Tesla's Valvular Conduit

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Mark
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re: Tesla's Valvular Conduit

Post by Mark » Fri Jun 03, 2005 4:05 am

A few good references.
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re: Tesla's Valvular Conduit

Post by Mark » Fri Jun 03, 2005 4:07 am

.....
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re: Tesla's Valvular Conduit

Post by Narada » Fri Jun 03, 2005 4:53 am

Wow Mark! Good stuff, thank you. One of the things said in the article there brings to mind another question I had/have. Has anyone tested a lockwood or another of the rear facing pulsejets in a situation that simulates what it would experiance in flight, i.e. in a an airstream. What I'm wondering is at what airspeed will the partial vacuum in the chamber be insufficient to overcome the momentum of air moving past it, and reverse it's direction to draw it into the chamber.

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Re: re: Tesla's Valvular Conduit

Post by Bruno Ogorelec » Fri Jun 03, 2005 8:46 am

Narada wrote: Seems to me that a fair amount of energy must be lost when the flow goes around that 180 degree bend. I wonder if there is a large enough body of experimental knowledge on the forum to compare how a lockwood compares to some of the more linear pulsejets, like the chinese or Larray's PWPJE. That is to say, different geometries, but the same combustion chamber volume. Cause I can say that I think the less changes in the direction of the flow that are made the more efficent the engine will be till the cows come home
Well, I would normally have though so, but it seems not to be the case. The bend apparently doesn’t trouble the pulsejet engines much. This is curious, given that there is solid documentary evidence of fluid flow being bothered seriously by such bends. I have seen several papers describing the problems in detail, including measurements and charts of the terrible turbulence.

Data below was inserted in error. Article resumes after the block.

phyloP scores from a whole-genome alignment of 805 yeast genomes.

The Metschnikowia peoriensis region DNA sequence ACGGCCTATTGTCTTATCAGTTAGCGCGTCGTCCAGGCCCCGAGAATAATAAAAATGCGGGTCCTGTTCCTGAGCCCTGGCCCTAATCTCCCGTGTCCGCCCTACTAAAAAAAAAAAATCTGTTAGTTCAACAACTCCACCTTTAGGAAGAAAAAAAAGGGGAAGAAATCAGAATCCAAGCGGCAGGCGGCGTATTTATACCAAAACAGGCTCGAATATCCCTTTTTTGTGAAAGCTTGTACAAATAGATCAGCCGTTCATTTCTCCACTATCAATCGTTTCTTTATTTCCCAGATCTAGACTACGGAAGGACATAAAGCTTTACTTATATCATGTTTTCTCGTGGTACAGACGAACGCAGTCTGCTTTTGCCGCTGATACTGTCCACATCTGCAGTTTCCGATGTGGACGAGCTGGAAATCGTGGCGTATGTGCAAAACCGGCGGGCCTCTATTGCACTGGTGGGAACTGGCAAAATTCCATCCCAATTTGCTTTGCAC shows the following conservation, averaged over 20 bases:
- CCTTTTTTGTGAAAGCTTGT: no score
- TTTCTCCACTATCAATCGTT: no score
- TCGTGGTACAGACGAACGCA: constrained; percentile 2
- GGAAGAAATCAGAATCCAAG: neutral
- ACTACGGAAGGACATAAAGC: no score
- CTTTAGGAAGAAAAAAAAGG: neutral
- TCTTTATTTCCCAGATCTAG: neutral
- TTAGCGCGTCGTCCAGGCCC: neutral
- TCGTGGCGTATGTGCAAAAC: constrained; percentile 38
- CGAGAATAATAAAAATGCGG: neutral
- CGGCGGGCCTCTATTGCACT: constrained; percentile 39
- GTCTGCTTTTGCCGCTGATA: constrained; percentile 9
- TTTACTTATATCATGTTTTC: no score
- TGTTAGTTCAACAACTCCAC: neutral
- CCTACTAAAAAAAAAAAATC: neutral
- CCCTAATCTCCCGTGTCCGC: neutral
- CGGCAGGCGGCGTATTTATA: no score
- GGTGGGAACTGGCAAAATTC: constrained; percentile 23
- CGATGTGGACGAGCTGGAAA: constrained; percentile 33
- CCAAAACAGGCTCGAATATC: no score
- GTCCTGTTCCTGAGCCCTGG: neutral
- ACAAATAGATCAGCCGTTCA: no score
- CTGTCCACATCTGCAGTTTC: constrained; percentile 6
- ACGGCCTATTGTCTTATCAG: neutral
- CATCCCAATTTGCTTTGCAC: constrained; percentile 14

This is just another piece of evidence pointing towards the fact that the pulsejet has been invented by an enemy of common sense. It is a device purposely designed to frustrate the thinking man.

My personal theory – for what it’s worth – is that acoustically modulated pulsating flow has fewer problems with the bends than steady flow. Most experiments have been performed with steady flows, so that the scientists involved may simply have failed to appreciate the fact.

Namely, the pressure wave has no difficulty whatever negotiating any kind of a bend – even bending 180 degrees backward around a blade separator. Since the flow in the pulsejet tailpipe is a curious mixture of wave propagation and conventional flow, in which the wave helps push the fluid down the duct, maybe the wave action smoothes out the passage of gas, which would otherwise be quite turbulent.

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Re: re: Tesla's Valvular Conduit

Post by Bruno Ogorelec » Fri Jun 03, 2005 9:22 am

Narada wrote:Wow Mark! Good stuff, thank you. One of the things said in the article there brings to mind another question I had/have. Has anyone tested a lockwood or another of the rear facing pulsejets in a situation that simulates what it would experiance in flight, i.e. in a an airstream. What I'm wondering is at what airspeed will the partial vacuum in the chamber be insufficient to overcome the momentum of air moving past it, and reverse it's direction to draw it into the chamber.
Narada, that problem arises only at rather great speeds and is easily helped by simple deflectors that aim air towards the intake and exhaust. (Not everyone thinks about it, but airflow at exhaust is just as important for pulsejets as at the intake.)

Up to about Mach 0.6, airflow actually helps pulsejets perform – even those, like Lockwood, that have their ports turned backwards. One of the main reasons for that is the shape of the exhaust plume. Due to the pulsating nature of the flow, the hot gas bursts out of the tailpipe, rather than flowing out in an elongated plume. This scatters the thrust vectors a lot and diminishes effective thrust. At speed, airflow acts to entrain the exhaust flow much better.